Roll Credits for Netflix

An "outperform" call I put on Netflix (Nasdaq: NFLX  ) in April 2008 is my very best CAPScall to date, having racked up nearly 900 points. However, it's also a call I actually ended in July, when the stock was trading at $299.51. And now for a new, dire CAPScall: I'm afraid it's time to roll the credits on Netflix as a growth-oriented investing winner.

Disruption junction
The DVD disruptor is finally being disrupted itself, and it ain't pretty. Founder and CEO Reed Hastings made a slew of mistakes last summer, which catalyzed the ending of my positive CAPScall. Price hikes on their DVD-by-mail service, the ill-fated (and quickly abandoned) "Qwikster" phase … suddenly Netflix was no longer the darling hero compared to old-school DVD rental rival (and consumer villain) Blockbuster; it just looked a heck of a lot like its old nemesis.

Although the blunders came across horribly, I doubt those missteps were based on arrogance or stupidity. They occurred because Netflix's business outlook is changing dramatically. (Not that that matters to angry, disgruntled consumers.)

Netflix's original claim to fame was that it disrupted the DVD rental business, giving customers a far better experience. Well, now the actual DVD is being disrupted.

Perfect storm
First, one major problem for Netflix's physical DVD delivery model is that the U.S. Postal Service is an insolvent mess. The USPS boosted its rates recently as it worked to improve its financial situation. However, many of the things it could do to get its financial house in order would hurt Netflix's financial house. Slower delivery times for first-class mail or discontinuing Saturday delivery are some of the post office's money-saving ideas, but either would both make Netflix's DVD rental service a lot less satisfying.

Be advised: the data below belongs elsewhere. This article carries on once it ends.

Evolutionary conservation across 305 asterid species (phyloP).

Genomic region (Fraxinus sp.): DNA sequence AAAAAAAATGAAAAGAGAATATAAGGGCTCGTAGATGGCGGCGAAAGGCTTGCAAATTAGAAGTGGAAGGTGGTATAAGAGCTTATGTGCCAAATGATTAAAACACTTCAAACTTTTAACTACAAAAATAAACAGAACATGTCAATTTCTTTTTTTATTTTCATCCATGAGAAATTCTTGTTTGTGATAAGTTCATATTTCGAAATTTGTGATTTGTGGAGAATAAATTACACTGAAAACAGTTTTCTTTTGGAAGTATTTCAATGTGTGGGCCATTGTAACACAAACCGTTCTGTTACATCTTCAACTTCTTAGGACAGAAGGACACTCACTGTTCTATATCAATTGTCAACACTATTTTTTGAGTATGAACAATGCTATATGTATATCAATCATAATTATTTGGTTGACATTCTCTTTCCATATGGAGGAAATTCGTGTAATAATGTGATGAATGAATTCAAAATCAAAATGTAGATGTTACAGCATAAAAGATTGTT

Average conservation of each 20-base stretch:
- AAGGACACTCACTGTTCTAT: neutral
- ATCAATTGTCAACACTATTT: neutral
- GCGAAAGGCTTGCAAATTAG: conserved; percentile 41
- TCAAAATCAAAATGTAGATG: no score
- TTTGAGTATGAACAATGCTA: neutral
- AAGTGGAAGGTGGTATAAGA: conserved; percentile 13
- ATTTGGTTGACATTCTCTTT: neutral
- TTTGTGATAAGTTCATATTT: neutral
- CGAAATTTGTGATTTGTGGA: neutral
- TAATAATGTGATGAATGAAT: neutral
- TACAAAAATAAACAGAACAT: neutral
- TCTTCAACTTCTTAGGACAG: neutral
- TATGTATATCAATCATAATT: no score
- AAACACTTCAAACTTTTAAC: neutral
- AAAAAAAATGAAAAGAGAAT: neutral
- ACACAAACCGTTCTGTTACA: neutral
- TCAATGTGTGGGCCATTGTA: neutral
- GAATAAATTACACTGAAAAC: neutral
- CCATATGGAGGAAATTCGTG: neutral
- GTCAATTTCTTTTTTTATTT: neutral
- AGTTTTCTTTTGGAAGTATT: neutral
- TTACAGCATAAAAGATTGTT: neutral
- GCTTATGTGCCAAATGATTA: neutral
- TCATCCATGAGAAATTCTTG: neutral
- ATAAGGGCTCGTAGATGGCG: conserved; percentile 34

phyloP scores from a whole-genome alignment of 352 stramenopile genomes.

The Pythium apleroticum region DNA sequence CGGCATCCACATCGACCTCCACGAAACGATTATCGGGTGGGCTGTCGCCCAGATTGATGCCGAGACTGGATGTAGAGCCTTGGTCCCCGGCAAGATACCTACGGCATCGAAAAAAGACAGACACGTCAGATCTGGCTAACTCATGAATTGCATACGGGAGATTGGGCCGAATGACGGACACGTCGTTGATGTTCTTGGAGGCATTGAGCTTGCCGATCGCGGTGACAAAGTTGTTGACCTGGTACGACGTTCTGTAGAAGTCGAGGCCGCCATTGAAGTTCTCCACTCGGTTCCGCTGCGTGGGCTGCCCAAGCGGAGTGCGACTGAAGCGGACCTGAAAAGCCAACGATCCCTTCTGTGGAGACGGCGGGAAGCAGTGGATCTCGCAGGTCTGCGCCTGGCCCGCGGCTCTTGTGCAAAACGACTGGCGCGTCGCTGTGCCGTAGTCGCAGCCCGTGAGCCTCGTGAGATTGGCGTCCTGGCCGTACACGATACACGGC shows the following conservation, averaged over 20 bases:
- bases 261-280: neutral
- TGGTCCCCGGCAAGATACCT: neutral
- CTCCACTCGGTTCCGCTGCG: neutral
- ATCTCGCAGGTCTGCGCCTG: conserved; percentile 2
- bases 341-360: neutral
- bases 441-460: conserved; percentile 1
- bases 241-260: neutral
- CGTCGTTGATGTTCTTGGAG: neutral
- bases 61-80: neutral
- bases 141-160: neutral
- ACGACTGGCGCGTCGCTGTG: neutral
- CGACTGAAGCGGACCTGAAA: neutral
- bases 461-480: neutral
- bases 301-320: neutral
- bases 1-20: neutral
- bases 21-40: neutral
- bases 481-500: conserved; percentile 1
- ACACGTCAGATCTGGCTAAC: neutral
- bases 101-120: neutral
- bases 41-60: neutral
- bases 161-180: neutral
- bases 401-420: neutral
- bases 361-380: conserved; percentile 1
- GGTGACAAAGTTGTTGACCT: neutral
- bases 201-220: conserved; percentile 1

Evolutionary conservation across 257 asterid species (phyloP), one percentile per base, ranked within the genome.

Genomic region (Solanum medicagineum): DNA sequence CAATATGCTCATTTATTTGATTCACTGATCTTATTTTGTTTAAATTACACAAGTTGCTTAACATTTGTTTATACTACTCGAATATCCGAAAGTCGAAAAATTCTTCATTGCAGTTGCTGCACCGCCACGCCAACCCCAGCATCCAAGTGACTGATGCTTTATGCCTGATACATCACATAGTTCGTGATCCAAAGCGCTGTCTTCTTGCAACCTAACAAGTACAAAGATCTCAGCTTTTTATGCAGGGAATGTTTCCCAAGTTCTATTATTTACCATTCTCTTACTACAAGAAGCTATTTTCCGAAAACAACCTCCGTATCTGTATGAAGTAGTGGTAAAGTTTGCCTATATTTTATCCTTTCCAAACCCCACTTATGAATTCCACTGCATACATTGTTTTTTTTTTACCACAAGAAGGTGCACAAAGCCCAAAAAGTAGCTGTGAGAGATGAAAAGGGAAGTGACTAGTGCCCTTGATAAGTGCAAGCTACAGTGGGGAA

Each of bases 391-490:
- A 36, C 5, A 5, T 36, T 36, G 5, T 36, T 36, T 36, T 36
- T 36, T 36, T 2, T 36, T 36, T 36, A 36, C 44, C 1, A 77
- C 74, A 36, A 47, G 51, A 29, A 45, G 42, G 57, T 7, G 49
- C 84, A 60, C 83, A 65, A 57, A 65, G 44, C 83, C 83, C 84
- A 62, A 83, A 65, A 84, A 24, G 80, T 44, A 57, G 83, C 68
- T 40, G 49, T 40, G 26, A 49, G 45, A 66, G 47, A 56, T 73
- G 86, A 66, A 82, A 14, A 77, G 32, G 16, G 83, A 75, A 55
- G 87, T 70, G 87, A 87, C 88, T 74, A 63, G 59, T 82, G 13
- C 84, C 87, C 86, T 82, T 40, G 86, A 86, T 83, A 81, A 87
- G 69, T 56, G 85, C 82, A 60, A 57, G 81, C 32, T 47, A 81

Granted, eventually how quickly DVDs arrive (or how costly it is to ship them) won't matter. The future is digital. Granted, Netflix worked to get ahead of the game by offering (and strongly encouraging) subscribers to stream content. However, Netflix is most certainly not the only game in town anymore, and I don't believe it has anything close to the competitive moat it possessed in physical DVD delivery.

Amazon.com (Nasdaq: AMZN  ) offers streaming movies through its Prime service. In fact, in the midst of writing this, I received a promotional email from Amazon boasting about 2,000 more TV shows and movies added to Prime Instant Video.

Cable and telecom companies like Comcast (Nasdaq: CMCSA  ) and Verizon (NYSE: VZ  ) offer on-demand options for media consumers. Further, as much as Coinstar's (Nasdaq: CSTR  ) Redbox was a formidable threat to Netflix on the physical DVD-rental front, that rivalry got more ammo last week when Coinstar announced Redbox will team up with Verizon to offer streaming titles along with a regular subscription service.

Add in all these issues with the difficulties in courting and keeping studios in their good graces (and offering streaming titles), and I've got a bad feeling about Netflix now. That "bad feeling" is compounded by the fact that the stock's recovered from its dismal lows and is currently trading at 50 times forward earnings.

Time will tell
I know that some of my colleagues, including many on the Stock Advisor team, still hold great belief in Netflix, even given the serious challenges the company faces. (Tom Gardner offered up a thought-provoking analysis in October.)

Still, as great a leader as Reed Hastings has been (annus horribilis notwithstanding), I'm not convinced Netflix can overcome the massive disruption it faces, not to mention defeat the hordes of eager rivals. I'm going to back up the "bad feeling" I have about Netflix with an underperform call on CAPS. (You can see my long-term track record here.) We'll see what the future delivers.